About now I met Babs Gonzales, the only original singer bop produced (to my mind). Babs was wailing in his highly personal way, and wailing with the pen as well as the voice. He was writing a book about bebop, and in between bouts of writing was coining all kinds of hip expressions for a famous New York disc jockey. Unluckily for Babs, the book got away from him; stolen, he says, by a publisher.

One day I heard that Erroll Garner was opening the following week at a place on 52nd Street. I could hardly wait to hear him again, and got away between shows to catch his opening. He was playing more than ever before, yet seemed to me to have got on a Tatum kick, playing fast runs and all. I reminded Erroll of his own original manner of playing which I had admired so much when he was working in Pittsburgh. Before very long I was glad to hear him back on his old style.

In those times, Garner made a habit of going over to Inez Cavanaugh's apartment, an inspiring spot for musicians where Erroll used to play and compose all day. She told me he once sat gazing at a subdued table lamp of hers, then composed something to fit the mood, which he titled Lamplight. Often he gets ideas for his pieces from some object or scene that happens to catch his attention.

Some unpleasantness came up on the job about this time, so Erroll went out to California for two years or so. When he returned to New York he was astonished by the reception he got. He had thought of the Three Deuces as just another job, he told me later, and was surprised to see it full of people like Robert Sylvester, Barry Ulanov and Leonard Feather for his opening. Garner had not realised the impact made by his bestseller, Laura, in the East. And to back this up, he had dozens of sides with small companies, all of which released his stuff at one time in an attempt to cash in while Laura was still hot. So far as jazz pianists go, I guess Erroll has become the fastest seller on records in the world. And he surely deserves this success, for he is a fine and distinctive player.

Unknown to Erroll, I often won small bets on him. You see, many people have the idea that he lacks technique and cannot execute difficult passages. I have been able to prove them wrong. Garner is modern, yet his style is different from bop. He has worked out a sound of his own, doing four beats in the left hand like a guitar. He often uses bass and drums but can play alone and still promote a terrific beat. I like his playing for several reasons, primarily because it is original and has more feeling than almost any pianist I can think of. To me he is the Billie Holiday of the piano. Some musicians put him down because he does not read music nor indulge in a lot of senseless modern progressions. But these are not the important things in jazz.

What would jazz piano have done for inspiration without Earl Hines, Teddy Wilson, Bud Powell, Monk, Tatum, Garner and the older giants like Willie The Lion Smith, James P. Johnson and Fats Waller? Without these individualists, many of today's pianists wouldn't be playing anything, for they lack the power of creative thinking. Garner has been an asset and inspiration to the jazz world.

Teddy Wilson I would call a genius. He has studied a great deal, and it is reflected in his playing, but the study has not been allowed to impair his individual style. Many people forget that jazz, no matter what form it takes, must come from the heart as well as the mind. Regardless of what technique he may have, a jazzman must be able also to tell a story. I can never admire a robot pianist whose runs flow straight from his studies instead of his feelings.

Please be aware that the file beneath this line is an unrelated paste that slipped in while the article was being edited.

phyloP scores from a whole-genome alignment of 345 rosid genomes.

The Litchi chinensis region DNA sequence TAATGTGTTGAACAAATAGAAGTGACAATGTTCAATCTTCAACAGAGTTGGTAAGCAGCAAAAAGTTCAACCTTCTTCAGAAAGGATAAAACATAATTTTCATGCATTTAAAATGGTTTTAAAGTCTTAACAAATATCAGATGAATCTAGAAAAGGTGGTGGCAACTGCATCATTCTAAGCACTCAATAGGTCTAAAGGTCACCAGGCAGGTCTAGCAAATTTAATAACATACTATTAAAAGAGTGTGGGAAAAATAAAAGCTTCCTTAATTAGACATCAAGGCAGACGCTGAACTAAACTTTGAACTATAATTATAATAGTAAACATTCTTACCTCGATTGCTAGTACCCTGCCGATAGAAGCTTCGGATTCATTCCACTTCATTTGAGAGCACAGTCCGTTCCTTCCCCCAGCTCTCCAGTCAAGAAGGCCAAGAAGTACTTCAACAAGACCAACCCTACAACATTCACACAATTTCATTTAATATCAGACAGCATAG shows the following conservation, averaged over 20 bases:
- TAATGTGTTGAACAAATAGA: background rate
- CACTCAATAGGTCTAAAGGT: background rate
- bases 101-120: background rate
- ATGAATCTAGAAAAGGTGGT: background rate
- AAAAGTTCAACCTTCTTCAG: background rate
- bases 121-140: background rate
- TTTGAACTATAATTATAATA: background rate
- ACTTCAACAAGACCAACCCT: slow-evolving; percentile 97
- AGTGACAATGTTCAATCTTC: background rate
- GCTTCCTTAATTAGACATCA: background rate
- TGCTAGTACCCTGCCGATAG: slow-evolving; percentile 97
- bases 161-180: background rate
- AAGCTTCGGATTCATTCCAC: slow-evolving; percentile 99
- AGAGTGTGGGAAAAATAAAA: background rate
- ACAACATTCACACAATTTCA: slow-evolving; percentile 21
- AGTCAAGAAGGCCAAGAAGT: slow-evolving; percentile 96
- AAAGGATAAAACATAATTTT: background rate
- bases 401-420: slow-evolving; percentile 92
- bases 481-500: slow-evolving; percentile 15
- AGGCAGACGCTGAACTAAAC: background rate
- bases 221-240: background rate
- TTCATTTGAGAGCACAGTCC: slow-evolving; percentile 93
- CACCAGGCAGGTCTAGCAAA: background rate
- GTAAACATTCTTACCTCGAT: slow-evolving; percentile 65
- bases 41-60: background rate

For short periods I would be out of the Café, on concert tours and such, and then go back. I had become like one of the fixtures, and was treated like a member of the boss's family. On Sunday nights we had a little party, just the staff and a few musicians. Hazel Scott, Thelma Carpenter, Billy Strayhorn, Aaron Bridges and Lena Horne and friends would come by and we'd have the most enjoyable time.

The only drag in New York was the many benefit shows we were expected to do -- late shows which prevented me from running up on 52nd Street to see my favourite modernists. Sometimes Johnny Gary (the valet) and I would dig a boogie character coming to take me on a benefit. We'd tear across the street to the 18th Hole and hide real quick under a table till the danger was past.

All this time, Minton's Playhouse jumped with cool sounds. People had heard about Monk and were coming from all over town to see what was happening. Teddy Hill had named Monk the `High Priest of Beebop' (at first that spelling was often used), and this title attracted disc jockeys and newspapermen. I cannot remember who gave bebop its name, though it was explained to me that the word was derived from the sound of the modern drummer dropping bombs. Klook Clarke was one who developed the bop method of drumming, and Art Blakey was bombing away very early. Sometimes Art's moving so fast you cannot see his hands: he's a crazy drummer.

Some players, like Art and J.C. Heard, seem to have been born bopping. J.C. played so much drums when he was with Teddy Wilson's great band that they had to hold him back in order to get a good solid beat going. And Art was about the same when I met him -- we had a difficult time with him on ballads and straight dance things. He was a real eager-beaver.